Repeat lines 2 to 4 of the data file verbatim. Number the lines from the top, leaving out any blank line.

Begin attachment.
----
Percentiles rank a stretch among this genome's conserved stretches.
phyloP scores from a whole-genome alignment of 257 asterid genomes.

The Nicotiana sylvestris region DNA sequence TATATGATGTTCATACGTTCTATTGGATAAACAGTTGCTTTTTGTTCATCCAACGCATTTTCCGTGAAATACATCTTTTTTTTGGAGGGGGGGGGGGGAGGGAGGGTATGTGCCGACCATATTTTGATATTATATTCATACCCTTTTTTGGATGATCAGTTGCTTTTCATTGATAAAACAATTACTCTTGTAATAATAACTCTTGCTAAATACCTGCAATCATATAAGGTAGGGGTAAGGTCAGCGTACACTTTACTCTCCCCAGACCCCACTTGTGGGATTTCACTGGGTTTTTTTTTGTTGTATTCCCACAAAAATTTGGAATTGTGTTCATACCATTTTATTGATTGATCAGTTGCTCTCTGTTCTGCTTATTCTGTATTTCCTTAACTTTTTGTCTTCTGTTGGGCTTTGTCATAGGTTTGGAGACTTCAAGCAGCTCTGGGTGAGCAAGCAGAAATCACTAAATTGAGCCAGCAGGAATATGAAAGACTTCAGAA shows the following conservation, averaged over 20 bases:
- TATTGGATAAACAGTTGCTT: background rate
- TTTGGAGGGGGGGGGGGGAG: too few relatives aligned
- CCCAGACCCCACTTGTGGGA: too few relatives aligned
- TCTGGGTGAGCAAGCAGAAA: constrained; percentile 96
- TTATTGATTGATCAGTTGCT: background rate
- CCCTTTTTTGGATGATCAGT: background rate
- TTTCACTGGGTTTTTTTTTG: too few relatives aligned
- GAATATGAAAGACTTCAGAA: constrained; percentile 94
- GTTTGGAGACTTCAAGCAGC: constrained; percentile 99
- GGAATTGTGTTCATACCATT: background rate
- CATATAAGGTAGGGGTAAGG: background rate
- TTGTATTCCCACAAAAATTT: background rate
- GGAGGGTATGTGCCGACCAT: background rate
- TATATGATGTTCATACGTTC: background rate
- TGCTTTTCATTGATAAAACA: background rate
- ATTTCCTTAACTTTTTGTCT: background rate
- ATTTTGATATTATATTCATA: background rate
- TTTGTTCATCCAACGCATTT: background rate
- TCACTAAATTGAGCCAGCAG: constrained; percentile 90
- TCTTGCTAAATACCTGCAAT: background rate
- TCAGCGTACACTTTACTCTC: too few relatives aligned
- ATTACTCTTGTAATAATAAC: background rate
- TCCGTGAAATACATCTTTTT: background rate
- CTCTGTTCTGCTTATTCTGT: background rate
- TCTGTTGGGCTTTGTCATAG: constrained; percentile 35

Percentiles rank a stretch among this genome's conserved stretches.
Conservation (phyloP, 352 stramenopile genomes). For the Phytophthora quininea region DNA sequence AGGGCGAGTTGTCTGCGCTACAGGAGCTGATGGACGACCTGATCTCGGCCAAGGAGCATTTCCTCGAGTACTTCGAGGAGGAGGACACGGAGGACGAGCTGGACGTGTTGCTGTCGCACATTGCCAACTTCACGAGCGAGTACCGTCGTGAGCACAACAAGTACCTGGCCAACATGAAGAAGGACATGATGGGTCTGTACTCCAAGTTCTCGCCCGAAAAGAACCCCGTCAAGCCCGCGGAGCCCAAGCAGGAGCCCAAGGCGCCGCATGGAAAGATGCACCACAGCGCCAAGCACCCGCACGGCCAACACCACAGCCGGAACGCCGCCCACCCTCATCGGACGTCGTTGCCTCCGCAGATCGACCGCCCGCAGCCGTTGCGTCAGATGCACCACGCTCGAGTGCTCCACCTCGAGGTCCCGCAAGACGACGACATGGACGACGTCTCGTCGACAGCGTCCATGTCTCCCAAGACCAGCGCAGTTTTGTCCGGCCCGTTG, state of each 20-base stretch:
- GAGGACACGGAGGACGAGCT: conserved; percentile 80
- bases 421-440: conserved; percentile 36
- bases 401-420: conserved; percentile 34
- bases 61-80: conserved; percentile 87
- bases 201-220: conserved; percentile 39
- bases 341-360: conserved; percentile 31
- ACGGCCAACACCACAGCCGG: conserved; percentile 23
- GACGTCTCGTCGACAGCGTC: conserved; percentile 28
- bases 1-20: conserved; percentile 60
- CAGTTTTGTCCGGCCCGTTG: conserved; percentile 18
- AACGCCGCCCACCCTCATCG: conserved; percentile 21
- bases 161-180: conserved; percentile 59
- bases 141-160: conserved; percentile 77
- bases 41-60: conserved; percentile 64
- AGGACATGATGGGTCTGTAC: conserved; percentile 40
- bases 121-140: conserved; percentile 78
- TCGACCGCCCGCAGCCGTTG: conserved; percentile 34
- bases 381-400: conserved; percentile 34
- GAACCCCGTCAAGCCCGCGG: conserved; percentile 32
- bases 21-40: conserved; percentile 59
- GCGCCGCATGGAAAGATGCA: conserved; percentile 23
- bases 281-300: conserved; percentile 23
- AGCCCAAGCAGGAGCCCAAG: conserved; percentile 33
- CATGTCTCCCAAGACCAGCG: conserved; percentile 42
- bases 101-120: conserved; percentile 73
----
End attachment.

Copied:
phyloP scores from a whole-genome alignment of 257 asterid genomes.

The Nicotiana sylvestris region DNA sequence TATATGATGTTCATACGTTCTATTGGATAAACAGTTGCTTTTTGTTCATCCAACGCATTTTCCGTGAAATACATCTTTTTTTTGGAGGGGGGGGGGGGAGGGAGGGTATGTGCCGACCATATTTTGATATTATATTCATACCCTTTTTTGGATGATCAGTTGCTTTTCATTGATAAAACAATTACTCTTGTAATAATAACTCTTGCTAAATACCTGCAATCATATAAGGTAGGGGTAAGGTCAGCGTACACTTTACTCTCCCCAGACCCCACTTGTGGGATTTCACTGGGTTTTTTTTTGTTGTATTCCCACAAAAATTTGGAATTGTGTTCATACCATTTTATTGATTGATCAGTTGCTCTCTGTTCTGCTTATTCTGTATTTCCTTAACTTTTTGTCTTCTGTTGGGCTTTGTCATAGGTTTGGAGACTTCAAGCAGCTCTGGGTGAGCAAGCAGAAATCACTAAATTGAGCCAGCAGGAATATGAAAGACTTCAGAA shows the following conservation, averaged over 20 bases:
- TATTGGATAAACAGTTGCTT: background rate